HC Deb 13 July 1922 vol 156 cc1438-40
20. Captain W. BENN

asked the Secretary of State for the Colonies whether the territory in Mesopotamia for which the British Empire has accepted a mandate is coterminous with the territory of King Feisal's Government; if not, what form of Government exists outside Iraq; and who is responsible for maintaining order, by what means, and at what charge?


The area in respect of which the British Government has accepted a mandate in Iraq is not coterminous with the territory at present administered by King Feisal's Government. It contains some Kurdish districts, over which a certain measure of political control is exercised by British officers acting under the orders of the High Commissioner for Iraq. The position in these districts was explained in my reply to the hon. Member for Moseley on the 5th July, to which I would invite the hon. and gallant Member's attention. Civil administrative expenses in the Kurdish areas are met from local funds, but the cost of the Iraq levies, which are employed in these regions as well as in the territory under King Feisal's administration, is a charge upon Imperial revenues.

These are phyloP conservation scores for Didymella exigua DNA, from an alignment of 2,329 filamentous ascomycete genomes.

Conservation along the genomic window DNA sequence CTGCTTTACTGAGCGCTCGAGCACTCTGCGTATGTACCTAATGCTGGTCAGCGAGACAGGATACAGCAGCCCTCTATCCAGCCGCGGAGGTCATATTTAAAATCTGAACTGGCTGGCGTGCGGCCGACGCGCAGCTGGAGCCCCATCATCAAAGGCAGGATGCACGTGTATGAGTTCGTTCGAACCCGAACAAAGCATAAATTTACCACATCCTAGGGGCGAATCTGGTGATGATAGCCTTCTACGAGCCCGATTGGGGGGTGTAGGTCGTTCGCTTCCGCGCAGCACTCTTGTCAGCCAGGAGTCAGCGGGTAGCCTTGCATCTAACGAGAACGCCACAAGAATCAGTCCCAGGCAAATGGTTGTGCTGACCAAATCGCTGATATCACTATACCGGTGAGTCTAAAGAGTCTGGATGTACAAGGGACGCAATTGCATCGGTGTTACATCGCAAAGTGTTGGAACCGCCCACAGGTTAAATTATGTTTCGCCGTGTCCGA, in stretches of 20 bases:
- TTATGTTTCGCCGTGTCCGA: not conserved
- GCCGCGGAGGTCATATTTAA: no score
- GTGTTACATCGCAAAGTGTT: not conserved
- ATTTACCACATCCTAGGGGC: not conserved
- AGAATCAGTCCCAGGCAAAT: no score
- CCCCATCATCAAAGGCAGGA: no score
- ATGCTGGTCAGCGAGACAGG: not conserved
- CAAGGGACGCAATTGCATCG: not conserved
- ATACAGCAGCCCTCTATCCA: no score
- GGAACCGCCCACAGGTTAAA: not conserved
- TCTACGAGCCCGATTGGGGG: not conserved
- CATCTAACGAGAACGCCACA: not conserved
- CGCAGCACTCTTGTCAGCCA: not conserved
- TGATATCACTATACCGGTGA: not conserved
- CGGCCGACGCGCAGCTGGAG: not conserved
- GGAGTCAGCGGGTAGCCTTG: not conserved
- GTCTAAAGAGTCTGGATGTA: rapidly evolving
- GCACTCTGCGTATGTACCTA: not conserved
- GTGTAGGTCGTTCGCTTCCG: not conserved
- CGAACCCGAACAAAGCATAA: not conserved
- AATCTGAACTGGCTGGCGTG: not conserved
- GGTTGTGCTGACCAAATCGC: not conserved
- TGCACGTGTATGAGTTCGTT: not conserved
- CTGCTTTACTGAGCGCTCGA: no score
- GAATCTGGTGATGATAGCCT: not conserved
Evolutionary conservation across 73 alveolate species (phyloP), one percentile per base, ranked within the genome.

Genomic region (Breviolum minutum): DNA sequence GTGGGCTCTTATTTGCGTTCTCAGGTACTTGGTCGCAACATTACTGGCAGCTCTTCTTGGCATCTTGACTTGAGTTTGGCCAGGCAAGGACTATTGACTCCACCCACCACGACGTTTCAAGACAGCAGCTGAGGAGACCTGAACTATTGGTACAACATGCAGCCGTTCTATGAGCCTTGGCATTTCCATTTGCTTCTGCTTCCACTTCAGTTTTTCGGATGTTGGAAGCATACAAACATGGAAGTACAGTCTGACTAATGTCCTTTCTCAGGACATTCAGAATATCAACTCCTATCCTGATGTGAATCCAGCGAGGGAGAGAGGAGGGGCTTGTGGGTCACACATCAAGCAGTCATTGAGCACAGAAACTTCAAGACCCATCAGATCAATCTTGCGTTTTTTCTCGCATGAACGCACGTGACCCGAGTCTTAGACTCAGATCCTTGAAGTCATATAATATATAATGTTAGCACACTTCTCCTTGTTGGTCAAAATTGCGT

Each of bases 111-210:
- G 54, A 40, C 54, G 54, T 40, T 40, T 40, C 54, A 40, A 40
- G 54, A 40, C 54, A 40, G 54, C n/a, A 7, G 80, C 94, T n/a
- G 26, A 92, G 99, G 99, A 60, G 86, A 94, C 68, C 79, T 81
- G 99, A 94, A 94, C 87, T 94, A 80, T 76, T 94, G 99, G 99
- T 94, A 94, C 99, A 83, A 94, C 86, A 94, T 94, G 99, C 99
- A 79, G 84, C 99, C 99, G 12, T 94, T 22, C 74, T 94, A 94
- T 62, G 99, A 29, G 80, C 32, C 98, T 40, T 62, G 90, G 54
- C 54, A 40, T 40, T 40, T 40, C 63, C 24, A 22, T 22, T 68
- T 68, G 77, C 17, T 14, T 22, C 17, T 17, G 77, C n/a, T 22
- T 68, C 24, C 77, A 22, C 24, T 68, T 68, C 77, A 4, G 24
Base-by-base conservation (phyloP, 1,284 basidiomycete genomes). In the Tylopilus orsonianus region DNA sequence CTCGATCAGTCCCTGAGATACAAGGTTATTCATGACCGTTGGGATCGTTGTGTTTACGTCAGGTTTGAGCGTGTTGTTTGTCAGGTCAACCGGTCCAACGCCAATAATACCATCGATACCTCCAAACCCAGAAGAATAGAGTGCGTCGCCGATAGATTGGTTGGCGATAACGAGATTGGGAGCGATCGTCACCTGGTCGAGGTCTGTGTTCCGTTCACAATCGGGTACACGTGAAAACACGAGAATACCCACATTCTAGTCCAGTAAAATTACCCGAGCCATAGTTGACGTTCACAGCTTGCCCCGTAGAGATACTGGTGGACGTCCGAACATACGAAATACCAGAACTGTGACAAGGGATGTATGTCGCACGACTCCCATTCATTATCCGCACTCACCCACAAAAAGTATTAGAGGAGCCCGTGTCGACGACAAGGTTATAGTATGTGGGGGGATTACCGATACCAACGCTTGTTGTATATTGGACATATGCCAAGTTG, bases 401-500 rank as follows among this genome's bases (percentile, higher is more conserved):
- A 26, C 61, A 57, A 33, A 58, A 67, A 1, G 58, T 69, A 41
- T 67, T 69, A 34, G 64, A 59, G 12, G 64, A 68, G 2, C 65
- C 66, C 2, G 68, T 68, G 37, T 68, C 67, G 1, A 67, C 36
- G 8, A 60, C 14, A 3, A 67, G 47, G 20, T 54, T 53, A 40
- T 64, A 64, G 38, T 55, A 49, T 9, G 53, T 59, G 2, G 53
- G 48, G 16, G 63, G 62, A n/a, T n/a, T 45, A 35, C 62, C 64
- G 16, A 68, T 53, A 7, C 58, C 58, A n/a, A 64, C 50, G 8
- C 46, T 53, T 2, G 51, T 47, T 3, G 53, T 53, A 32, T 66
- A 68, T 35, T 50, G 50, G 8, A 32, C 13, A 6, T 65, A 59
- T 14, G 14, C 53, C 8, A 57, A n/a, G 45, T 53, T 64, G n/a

Captain BENN

Suppose trouble were to arise in those parts, who is responsible for quelling it, and who pays for it?


I hope trouble will not arise in those parts, but we intend not to get entangled there, either in a military or financial sense.


Do I understand that King Feisal's levies are an Imperial charge? I thought they were not.


The Imperial troops in this country are an Imperial charge. The Arab army is a charge on the Iraq Budget, and the levies officered by British officers are an Imperial charge, and were dealt with in the Vote presented to the House.


How many troops are there in the area of Kurdistan, in which the right hon. Gentleman does not propose to get entangled in a military sense?


We have no troops there at the present time. There are a few levies, but no Imperial troops beyond the town of Kirkuk.


Are the levies employed in Kurdistan Arab levies or Kurds?


In some cases they are Kurds, and in some cases Assyrians.